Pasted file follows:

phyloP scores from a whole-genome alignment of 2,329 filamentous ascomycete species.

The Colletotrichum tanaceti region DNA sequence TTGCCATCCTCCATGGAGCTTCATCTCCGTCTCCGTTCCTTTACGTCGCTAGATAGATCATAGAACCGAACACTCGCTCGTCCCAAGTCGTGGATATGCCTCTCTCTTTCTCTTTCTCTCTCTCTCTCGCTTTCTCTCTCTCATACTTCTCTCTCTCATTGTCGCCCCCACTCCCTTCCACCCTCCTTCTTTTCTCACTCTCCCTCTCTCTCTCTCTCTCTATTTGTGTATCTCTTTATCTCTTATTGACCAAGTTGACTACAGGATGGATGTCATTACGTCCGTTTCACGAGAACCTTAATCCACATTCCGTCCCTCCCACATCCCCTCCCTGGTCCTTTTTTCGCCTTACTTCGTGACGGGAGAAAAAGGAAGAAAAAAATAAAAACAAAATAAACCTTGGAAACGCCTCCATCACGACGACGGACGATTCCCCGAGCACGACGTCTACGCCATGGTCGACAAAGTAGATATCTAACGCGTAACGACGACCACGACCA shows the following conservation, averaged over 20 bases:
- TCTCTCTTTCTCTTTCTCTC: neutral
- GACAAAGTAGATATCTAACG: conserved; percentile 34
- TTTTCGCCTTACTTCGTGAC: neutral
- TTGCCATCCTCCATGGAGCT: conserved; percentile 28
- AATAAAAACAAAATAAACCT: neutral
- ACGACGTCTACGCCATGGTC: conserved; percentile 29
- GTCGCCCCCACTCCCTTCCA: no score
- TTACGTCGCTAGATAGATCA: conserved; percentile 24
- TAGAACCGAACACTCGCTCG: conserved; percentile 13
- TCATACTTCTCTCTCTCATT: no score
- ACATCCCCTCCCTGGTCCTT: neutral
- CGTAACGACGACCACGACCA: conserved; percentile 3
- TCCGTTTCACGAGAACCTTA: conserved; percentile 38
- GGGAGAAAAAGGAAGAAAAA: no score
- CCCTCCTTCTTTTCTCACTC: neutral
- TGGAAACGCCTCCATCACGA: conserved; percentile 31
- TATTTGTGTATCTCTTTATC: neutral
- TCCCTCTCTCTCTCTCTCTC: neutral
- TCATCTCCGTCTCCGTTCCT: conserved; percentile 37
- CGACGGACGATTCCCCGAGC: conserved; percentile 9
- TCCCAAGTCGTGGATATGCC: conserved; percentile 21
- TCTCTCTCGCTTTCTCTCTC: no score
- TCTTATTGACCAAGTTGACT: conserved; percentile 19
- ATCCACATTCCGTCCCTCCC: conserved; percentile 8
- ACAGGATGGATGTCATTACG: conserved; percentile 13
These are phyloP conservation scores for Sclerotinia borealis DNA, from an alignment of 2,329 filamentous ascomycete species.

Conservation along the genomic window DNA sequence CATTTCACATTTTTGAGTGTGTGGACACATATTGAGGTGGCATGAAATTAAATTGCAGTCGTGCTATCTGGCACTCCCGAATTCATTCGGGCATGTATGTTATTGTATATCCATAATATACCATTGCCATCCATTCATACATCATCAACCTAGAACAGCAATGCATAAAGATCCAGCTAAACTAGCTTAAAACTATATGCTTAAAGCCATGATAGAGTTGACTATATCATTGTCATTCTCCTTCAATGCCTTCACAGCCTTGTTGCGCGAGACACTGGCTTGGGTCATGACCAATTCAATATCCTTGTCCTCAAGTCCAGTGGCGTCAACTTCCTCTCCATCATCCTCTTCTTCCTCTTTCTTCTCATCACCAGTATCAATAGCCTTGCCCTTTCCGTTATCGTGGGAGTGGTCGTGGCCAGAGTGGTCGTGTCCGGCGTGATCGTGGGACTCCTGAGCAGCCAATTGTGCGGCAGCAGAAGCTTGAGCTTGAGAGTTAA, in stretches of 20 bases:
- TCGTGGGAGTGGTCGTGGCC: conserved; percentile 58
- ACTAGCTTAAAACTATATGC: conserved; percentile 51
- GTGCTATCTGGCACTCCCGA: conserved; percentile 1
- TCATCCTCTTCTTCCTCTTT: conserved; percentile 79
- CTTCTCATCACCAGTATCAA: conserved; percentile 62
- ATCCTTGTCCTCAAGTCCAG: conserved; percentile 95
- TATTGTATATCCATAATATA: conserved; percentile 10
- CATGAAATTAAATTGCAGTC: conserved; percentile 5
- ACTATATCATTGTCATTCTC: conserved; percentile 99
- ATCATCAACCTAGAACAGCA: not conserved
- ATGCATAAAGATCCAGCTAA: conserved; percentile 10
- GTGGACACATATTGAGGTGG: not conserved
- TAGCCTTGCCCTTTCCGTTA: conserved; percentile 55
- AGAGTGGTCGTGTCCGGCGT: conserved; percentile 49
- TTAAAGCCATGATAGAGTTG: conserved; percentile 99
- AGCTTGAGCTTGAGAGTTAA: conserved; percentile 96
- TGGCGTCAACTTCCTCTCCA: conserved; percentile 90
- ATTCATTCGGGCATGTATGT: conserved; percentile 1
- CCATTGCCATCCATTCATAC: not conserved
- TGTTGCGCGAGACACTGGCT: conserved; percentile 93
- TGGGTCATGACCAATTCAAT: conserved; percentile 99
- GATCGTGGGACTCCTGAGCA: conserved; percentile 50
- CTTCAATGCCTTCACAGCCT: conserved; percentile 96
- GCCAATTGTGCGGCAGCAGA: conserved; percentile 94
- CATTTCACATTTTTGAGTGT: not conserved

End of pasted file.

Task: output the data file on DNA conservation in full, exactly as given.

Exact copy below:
phyloP scores from a whole-genome alignment of 2,329 filamentous ascomycete species.

The Colletotrichum tanaceti region DNA sequence TTGCCATCCTCCATGGAGCTTCATCTCCGTCTCCGTTCCTTTACGTCGCTAGATAGATCATAGAACCGAACACTCGCTCGTCCCAAGTCGTGGATATGCCTCTCTCTTTCTCTTTCTCTCTCTCTCTCGCTTTCTCTCTCTCATACTTCTCTCTCTCATTGTCGCCCCCACTCCCTTCCACCCTCCTTCTTTTCTCACTCTCCCTCTCTCTCTCTCTCTCTATTTGTGTATCTCTTTATCTCTTATTGACCAAGTTGACTACAGGATGGATGTCATTACGTCCGTTTCACGAGAACCTTAATCCACATTCCGTCCCTCCCACATCCCCTCCCTGGTCCTTTTTTCGCCTTACTTCGTGACGGGAGAAAAAGGAAGAAAAAAATAAAAACAAAATAAACCTTGGAAACGCCTCCATCACGACGACGGACGATTCCCCGAGCACGACGTCTACGCCATGGTCGACAAAGTAGATATCTAACGCGTAACGACGACCACGACCA shows the following conservation, averaged over 20 bases:
- TCTCTCTTTCTCTTTCTCTC: neutral
- GACAAAGTAGATATCTAACG: conserved; percentile 34
- TTTTCGCCTTACTTCGTGAC: neutral
- TTGCCATCCTCCATGGAGCT: conserved; percentile 28
- AATAAAAACAAAATAAACCT: neutral
- ACGACGTCTACGCCATGGTC: conserved; percentile 29
- GTCGCCCCCACTCCCTTCCA: no score
- TTACGTCGCTAGATAGATCA: conserved; percentile 24
- TAGAACCGAACACTCGCTCG: conserved; percentile 13
- TCATACTTCTCTCTCTCATT: no score
- ACATCCCCTCCCTGGTCCTT: neutral
- CGTAACGACGACCACGACCA: conserved; percentile 3
- TCCGTTTCACGAGAACCTTA: conserved; percentile 38
- GGGAGAAAAAGGAAGAAAAA: no score
- CCCTCCTTCTTTTCTCACTC: neutral
- TGGAAACGCCTCCATCACGA: conserved; percentile 31
- TATTTGTGTATCTCTTTATC: neutral
- TCCCTCTCTCTCTCTCTCTC: neutral
- TCATCTCCGTCTCCGTTCCT: conserved; percentile 37
- CGACGGACGATTCCCCGAGC: conserved; percentile 9
- TCCCAAGTCGTGGATATGCC: conserved; percentile 21
- TCTCTCTCGCTTTCTCTCTC: no score
- TCTTATTGACCAAGTTGACT: conserved; percentile 19
- ATCCACATTCCGTCCCTCCC: conserved; percentile 8
- ACAGGATGGATGTCATTACG: conserved; percentile 13
These are phyloP conservation scores for Sclerotinia borealis DNA, from an alignment of 2,329 filamentous ascomycete species.

Conservation along the genomic window DNA sequence CATTTCACATTTTTGAGTGTGTGGACACATATTGAGGTGGCATGAAATTAAATTGCAGTCGTGCTATCTGGCACTCCCGAATTCATTCGGGCATGTATGTTATTGTATATCCATAATATACCATTGCCATCCATTCATACATCATCAACCTAGAACAGCAATGCATAAAGATCCAGCTAAACTAGCTTAAAACTATATGCTTAAAGCCATGATAGAGTTGACTATATCATTGTCATTCTCCTTCAATGCCTTCACAGCCTTGTTGCGCGAGACACTGGCTTGGGTCATGACCAATTCAATATCCTTGTCCTCAAGTCCAGTGGCGTCAACTTCCTCTCCATCATCCTCTTCTTCCTCTTTCTTCTCATCACCAGTATCAATAGCCTTGCCCTTTCCGTTATCGTGGGAGTGGTCGTGGCCAGAGTGGTCGTGTCCGGCGTGATCGTGGGACTCCTGAGCAGCCAATTGTGCGGCAGCAGAAGCTTGAGCTTGAGAGTTAA, in stretches of 20 bases:
- TCGTGGGAGTGGTCGTGGCC: conserved; percentile 58
- ACTAGCTTAAAACTATATGC: conserved; percentile 51
- GTGCTATCTGGCACTCCCGA: conserved; percentile 1
- TCATCCTCTTCTTCCTCTTT: conserved; percentile 79
- CTTCTCATCACCAGTATCAA: conserved; percentile 62
- ATCCTTGTCCTCAAGTCCAG: conserved; percentile 95
- TATTGTATATCCATAATATA: conserved; percentile 10
- CATGAAATTAAATTGCAGTC: conserved; percentile 5
- ACTATATCATTGTCATTCTC: conserved; percentile 99
- ATCATCAACCTAGAACAGCA: not conserved
- ATGCATAAAGATCCAGCTAA: conserved; percentile 10
- GTGGACACATATTGAGGTGG: not conserved
- TAGCCTTGCCCTTTCCGTTA: conserved; percentile 55
- AGAGTGGTCGTGTCCGGCGT: conserved; percentile 49
- TTAAAGCCATGATAGAGTTG: conserved; percentile 99
- AGCTTGAGCTTGAGAGTTAA: conserved; percentile 96
- TGGCGTCAACTTCCTCTCCA: conserved; percentile 90
- ATTCATTCGGGCATGTATGT: conserved; percentile 1
- CCATTGCCATCCATTCATAC: not conserved
- TGTTGCGCGAGACACTGGCT: conserved; percentile 93
- TGGGTCATGACCAATTCAAT: conserved; percentile 99
- GATCGTGGGACTCCTGAGCA: conserved; percentile 50
- CTTCAATGCCTTCACAGCCT: conserved; percentile 96
- GCCAATTGTGCGGCAGCAGA: conserved; percentile 94
- CATTTCACATTTTTGAGTGT: not conserved